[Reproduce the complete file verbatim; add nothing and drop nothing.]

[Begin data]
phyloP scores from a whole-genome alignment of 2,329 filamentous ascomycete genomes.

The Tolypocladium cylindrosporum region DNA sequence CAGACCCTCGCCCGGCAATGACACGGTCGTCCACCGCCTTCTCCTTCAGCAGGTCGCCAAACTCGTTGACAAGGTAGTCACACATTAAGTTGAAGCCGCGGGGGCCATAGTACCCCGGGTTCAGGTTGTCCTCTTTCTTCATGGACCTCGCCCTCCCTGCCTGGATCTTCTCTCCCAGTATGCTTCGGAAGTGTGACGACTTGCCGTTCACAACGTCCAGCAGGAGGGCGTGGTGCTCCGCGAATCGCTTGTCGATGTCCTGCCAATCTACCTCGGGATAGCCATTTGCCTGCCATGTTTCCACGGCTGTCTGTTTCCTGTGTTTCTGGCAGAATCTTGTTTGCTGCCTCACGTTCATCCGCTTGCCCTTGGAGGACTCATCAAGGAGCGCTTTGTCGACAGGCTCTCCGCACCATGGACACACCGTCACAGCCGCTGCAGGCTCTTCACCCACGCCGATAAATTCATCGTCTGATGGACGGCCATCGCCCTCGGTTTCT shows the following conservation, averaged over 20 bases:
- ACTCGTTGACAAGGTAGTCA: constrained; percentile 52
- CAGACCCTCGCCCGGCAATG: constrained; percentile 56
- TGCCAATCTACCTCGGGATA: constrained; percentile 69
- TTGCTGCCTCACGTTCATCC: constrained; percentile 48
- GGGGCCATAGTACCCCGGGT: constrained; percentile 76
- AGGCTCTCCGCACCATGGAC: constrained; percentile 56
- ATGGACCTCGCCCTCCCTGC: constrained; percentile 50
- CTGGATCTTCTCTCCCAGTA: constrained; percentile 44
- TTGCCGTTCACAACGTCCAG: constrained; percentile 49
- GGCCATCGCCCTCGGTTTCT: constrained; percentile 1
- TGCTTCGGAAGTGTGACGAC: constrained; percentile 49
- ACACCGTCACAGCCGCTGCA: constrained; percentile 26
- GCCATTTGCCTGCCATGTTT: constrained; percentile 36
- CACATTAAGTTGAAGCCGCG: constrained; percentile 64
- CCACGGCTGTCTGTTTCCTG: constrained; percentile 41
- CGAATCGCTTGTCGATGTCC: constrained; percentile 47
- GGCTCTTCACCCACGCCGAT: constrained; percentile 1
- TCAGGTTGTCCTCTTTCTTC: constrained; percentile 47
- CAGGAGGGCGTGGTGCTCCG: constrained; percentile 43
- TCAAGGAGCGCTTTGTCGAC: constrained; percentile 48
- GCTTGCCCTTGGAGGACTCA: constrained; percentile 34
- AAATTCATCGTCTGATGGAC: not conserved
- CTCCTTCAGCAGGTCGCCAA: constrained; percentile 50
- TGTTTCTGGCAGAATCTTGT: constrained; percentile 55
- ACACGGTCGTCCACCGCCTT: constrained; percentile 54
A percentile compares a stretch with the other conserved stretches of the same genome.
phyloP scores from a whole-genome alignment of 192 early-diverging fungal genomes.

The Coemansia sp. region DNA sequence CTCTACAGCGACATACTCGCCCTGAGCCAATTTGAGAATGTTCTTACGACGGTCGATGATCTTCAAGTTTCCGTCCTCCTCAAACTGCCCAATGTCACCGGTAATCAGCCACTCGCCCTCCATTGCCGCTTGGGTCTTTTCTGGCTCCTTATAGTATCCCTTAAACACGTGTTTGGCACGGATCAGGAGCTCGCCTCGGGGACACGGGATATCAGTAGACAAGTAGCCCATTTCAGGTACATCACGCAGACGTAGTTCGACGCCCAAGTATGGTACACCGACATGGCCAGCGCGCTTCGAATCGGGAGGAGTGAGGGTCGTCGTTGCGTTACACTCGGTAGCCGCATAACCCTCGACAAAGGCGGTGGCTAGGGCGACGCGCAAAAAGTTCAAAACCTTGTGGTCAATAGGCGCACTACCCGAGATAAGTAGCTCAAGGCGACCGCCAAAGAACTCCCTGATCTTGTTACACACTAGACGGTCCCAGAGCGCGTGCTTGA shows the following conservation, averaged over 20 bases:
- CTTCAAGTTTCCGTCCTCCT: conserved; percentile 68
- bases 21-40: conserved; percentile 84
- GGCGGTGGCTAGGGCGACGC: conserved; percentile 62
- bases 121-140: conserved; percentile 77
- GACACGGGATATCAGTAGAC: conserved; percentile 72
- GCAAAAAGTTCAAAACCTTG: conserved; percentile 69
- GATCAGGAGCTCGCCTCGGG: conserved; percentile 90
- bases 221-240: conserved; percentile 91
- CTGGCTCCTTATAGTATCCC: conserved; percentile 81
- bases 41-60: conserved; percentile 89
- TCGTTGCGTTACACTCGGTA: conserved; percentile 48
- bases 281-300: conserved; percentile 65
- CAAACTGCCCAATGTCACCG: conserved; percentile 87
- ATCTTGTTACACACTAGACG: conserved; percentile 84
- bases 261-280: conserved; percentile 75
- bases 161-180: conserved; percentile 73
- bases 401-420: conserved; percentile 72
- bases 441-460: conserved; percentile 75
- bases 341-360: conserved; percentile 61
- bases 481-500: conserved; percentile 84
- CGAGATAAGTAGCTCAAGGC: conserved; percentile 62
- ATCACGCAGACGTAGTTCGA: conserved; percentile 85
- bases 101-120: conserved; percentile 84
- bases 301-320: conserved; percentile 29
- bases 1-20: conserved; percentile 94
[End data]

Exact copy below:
phyloP scores from a whole-genome alignment of 2,329 filamentous ascomycete genomes.

The Tolypocladium cylindrosporum region DNA sequence CAGACCCTCGCCCGGCAATGACACGGTCGTCCACCGCCTTCTCCTTCAGCAGGTCGCCAAACTCGTTGACAAGGTAGTCACACATTAAGTTGAAGCCGCGGGGGCCATAGTACCCCGGGTTCAGGTTGTCCTCTTTCTTCATGGACCTCGCCCTCCCTGCCTGGATCTTCTCTCCCAGTATGCTTCGGAAGTGTGACGACTTGCCGTTCACAACGTCCAGCAGGAGGGCGTGGTGCTCCGCGAATCGCTTGTCGATGTCCTGCCAATCTACCTCGGGATAGCCATTTGCCTGCCATGTTTCCACGGCTGTCTGTTTCCTGTGTTTCTGGCAGAATCTTGTTTGCTGCCTCACGTTCATCCGCTTGCCCTTGGAGGACTCATCAAGGAGCGCTTTGTCGACAGGCTCTCCGCACCATGGACACACCGTCACAGCCGCTGCAGGCTCTTCACCCACGCCGATAAATTCATCGTCTGATGGACGGCCATCGCCCTCGGTTTCT shows the following conservation, averaged over 20 bases:
- ACTCGTTGACAAGGTAGTCA: constrained; percentile 52
- CAGACCCTCGCCCGGCAATG: constrained; percentile 56
- TGCCAATCTACCTCGGGATA: constrained; percentile 69
- TTGCTGCCTCACGTTCATCC: constrained; percentile 48
- GGGGCCATAGTACCCCGGGT: constrained; percentile 76
- AGGCTCTCCGCACCATGGAC: constrained; percentile 56
- ATGGACCTCGCCCTCCCTGC: constrained; percentile 50
- CTGGATCTTCTCTCCCAGTA: constrained; percentile 44
- TTGCCGTTCACAACGTCCAG: constrained; percentile 49
- GGCCATCGCCCTCGGTTTCT: constrained; percentile 1
- TGCTTCGGAAGTGTGACGAC: constrained; percentile 49
- ACACCGTCACAGCCGCTGCA: constrained; percentile 26
- GCCATTTGCCTGCCATGTTT: constrained; percentile 36
- CACATTAAGTTGAAGCCGCG: constrained; percentile 64
- CCACGGCTGTCTGTTTCCTG: constrained; percentile 41
- CGAATCGCTTGTCGATGTCC: constrained; percentile 47
- GGCTCTTCACCCACGCCGAT: constrained; percentile 1
- TCAGGTTGTCCTCTTTCTTC: constrained; percentile 47
- CAGGAGGGCGTGGTGCTCCG: constrained; percentile 43
- TCAAGGAGCGCTTTGTCGAC: constrained; percentile 48
- GCTTGCCCTTGGAGGACTCA: constrained; percentile 34
- AAATTCATCGTCTGATGGAC: not conserved
- CTCCTTCAGCAGGTCGCCAA: constrained; percentile 50
- TGTTTCTGGCAGAATCTTGT: constrained; percentile 55
- ACACGGTCGTCCACCGCCTT: constrained; percentile 54
A percentile compares a stretch with the other conserved stretches of the same genome.
phyloP scores from a whole-genome alignment of 192 early-diverging fungal genomes.

The Coemansia sp. region DNA sequence CTCTACAGCGACATACTCGCCCTGAGCCAATTTGAGAATGTTCTTACGACGGTCGATGATCTTCAAGTTTCCGTCCTCCTCAAACTGCCCAATGTCACCGGTAATCAGCCACTCGCCCTCCATTGCCGCTTGGGTCTTTTCTGGCTCCTTATAGTATCCCTTAAACACGTGTTTGGCACGGATCAGGAGCTCGCCTCGGGGACACGGGATATCAGTAGACAAGTAGCCCATTTCAGGTACATCACGCAGACGTAGTTCGACGCCCAAGTATGGTACACCGACATGGCCAGCGCGCTTCGAATCGGGAGGAGTGAGGGTCGTCGTTGCGTTACACTCGGTAGCCGCATAACCCTCGACAAAGGCGGTGGCTAGGGCGACGCGCAAAAAGTTCAAAACCTTGTGGTCAATAGGCGCACTACCCGAGATAAGTAGCTCAAGGCGACCGCCAAAGAACTCCCTGATCTTGTTACACACTAGACGGTCCCAGAGCGCGTGCTTGA shows the following conservation, averaged over 20 bases:
- CTTCAAGTTTCCGTCCTCCT: conserved; percentile 68
- bases 21-40: conserved; percentile 84
- GGCGGTGGCTAGGGCGACGC: conserved; percentile 62
- bases 121-140: conserved; percentile 77
- GACACGGGATATCAGTAGAC: conserved; percentile 72
- GCAAAAAGTTCAAAACCTTG: conserved; percentile 69
- GATCAGGAGCTCGCCTCGGG: conserved; percentile 90
- bases 221-240: conserved; percentile 91
- CTGGCTCCTTATAGTATCCC: conserved; percentile 81
- bases 41-60: conserved; percentile 89
- TCGTTGCGTTACACTCGGTA: conserved; percentile 48
- bases 281-300: conserved; percentile 65
- CAAACTGCCCAATGTCACCG: conserved; percentile 87
- ATCTTGTTACACACTAGACG: conserved; percentile 84
- bases 261-280: conserved; percentile 75
- bases 161-180: conserved; percentile 73
- bases 401-420: conserved; percentile 72
- bases 441-460: conserved; percentile 75
- bases 341-360: conserved; percentile 61
- bases 481-500: conserved; percentile 84
- CGAGATAAGTAGCTCAAGGC: conserved; percentile 62
- ATCACGCAGACGTAGTTCGA: conserved; percentile 85
- bases 101-120: conserved; percentile 84
- bases 301-320: conserved; percentile 29
- bases 1-20: conserved; percentile 94